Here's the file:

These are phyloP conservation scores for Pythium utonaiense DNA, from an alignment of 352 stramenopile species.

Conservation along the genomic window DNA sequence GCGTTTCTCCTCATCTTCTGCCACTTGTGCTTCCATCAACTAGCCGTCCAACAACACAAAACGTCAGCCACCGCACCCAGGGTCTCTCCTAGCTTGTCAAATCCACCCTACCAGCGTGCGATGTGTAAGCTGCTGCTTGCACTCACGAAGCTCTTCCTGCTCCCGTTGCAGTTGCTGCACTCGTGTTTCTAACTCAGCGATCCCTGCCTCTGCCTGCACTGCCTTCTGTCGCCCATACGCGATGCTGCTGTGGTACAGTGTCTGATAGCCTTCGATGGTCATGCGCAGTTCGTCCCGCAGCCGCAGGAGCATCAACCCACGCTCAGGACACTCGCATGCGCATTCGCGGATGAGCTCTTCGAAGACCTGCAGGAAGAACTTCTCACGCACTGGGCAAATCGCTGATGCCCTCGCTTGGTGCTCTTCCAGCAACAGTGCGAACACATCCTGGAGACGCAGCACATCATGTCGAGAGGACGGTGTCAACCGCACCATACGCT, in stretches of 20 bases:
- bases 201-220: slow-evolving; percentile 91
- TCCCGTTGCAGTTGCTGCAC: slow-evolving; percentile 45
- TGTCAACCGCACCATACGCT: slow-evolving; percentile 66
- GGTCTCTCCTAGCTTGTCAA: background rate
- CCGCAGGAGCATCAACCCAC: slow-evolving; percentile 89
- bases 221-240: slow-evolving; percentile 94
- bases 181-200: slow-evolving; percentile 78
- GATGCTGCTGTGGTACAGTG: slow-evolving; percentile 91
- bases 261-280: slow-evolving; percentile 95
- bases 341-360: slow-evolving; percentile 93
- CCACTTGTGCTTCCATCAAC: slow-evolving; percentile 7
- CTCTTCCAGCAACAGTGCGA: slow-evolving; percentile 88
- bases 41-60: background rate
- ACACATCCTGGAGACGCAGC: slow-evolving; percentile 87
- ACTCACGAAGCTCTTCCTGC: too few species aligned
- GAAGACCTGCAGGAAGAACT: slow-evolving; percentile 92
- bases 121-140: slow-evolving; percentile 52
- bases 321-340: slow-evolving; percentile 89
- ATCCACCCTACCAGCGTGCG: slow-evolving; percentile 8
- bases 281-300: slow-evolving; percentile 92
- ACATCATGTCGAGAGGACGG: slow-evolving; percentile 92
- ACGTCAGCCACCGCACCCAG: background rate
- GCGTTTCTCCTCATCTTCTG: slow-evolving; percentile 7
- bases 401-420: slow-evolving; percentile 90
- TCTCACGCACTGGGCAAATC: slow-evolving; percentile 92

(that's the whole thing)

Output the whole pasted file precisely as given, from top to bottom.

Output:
These are phyloP conservation scores for Pythium utonaiense DNA, from an alignment of 352 stramenopile species.

Conservation along the genomic window DNA sequence GCGTTTCTCCTCATCTTCTGCCACTTGTGCTTCCATCAACTAGCCGTCCAACAACACAAAACGTCAGCCACCGCACCCAGGGTCTCTCCTAGCTTGTCAAATCCACCCTACCAGCGTGCGATGTGTAAGCTGCTGCTTGCACTCACGAAGCTCTTCCTGCTCCCGTTGCAGTTGCTGCACTCGTGTTTCTAACTCAGCGATCCCTGCCTCTGCCTGCACTGCCTTCTGTCGCCCATACGCGATGCTGCTGTGGTACAGTGTCTGATAGCCTTCGATGGTCATGCGCAGTTCGTCCCGCAGCCGCAGGAGCATCAACCCACGCTCAGGACACTCGCATGCGCATTCGCGGATGAGCTCTTCGAAGACCTGCAGGAAGAACTTCTCACGCACTGGGCAAATCGCTGATGCCCTCGCTTGGTGCTCTTCCAGCAACAGTGCGAACACATCCTGGAGACGCAGCACATCATGTCGAGAGGACGGTGTCAACCGCACCATACGCT, in stretches of 20 bases:
- bases 201-220: slow-evolving; percentile 91
- TCCCGTTGCAGTTGCTGCAC: slow-evolving; percentile 45
- TGTCAACCGCACCATACGCT: slow-evolving; percentile 66
- GGTCTCTCCTAGCTTGTCAA: background rate
- CCGCAGGAGCATCAACCCAC: slow-evolving; percentile 89
- bases 221-240: slow-evolving; percentile 94
- bases 181-200: slow-evolving; percentile 78
- GATGCTGCTGTGGTACAGTG: slow-evolving; percentile 91
- bases 261-280: slow-evolving; percentile 95
- bases 341-360: slow-evolving; percentile 93
- CCACTTGTGCTTCCATCAAC: slow-evolving; percentile 7
- CTCTTCCAGCAACAGTGCGA: slow-evolving; percentile 88
- bases 41-60: background rate
- ACACATCCTGGAGACGCAGC: slow-evolving; percentile 87
- ACTCACGAAGCTCTTCCTGC: too few species aligned
- GAAGACCTGCAGGAAGAACT: slow-evolving; percentile 92
- bases 121-140: slow-evolving; percentile 52
- bases 321-340: slow-evolving; percentile 89
- ATCCACCCTACCAGCGTGCG: slow-evolving; percentile 8
- bases 281-300: slow-evolving; percentile 92
- ACATCATGTCGAGAGGACGG: slow-evolving; percentile 92
- ACGTCAGCCACCGCACCCAG: background rate
- GCGTTTCTCCTCATCTTCTG: slow-evolving; percentile 7
- bases 401-420: slow-evolving; percentile 90
- TCTCACGCACTGGGCAAATC: slow-evolving; percentile 92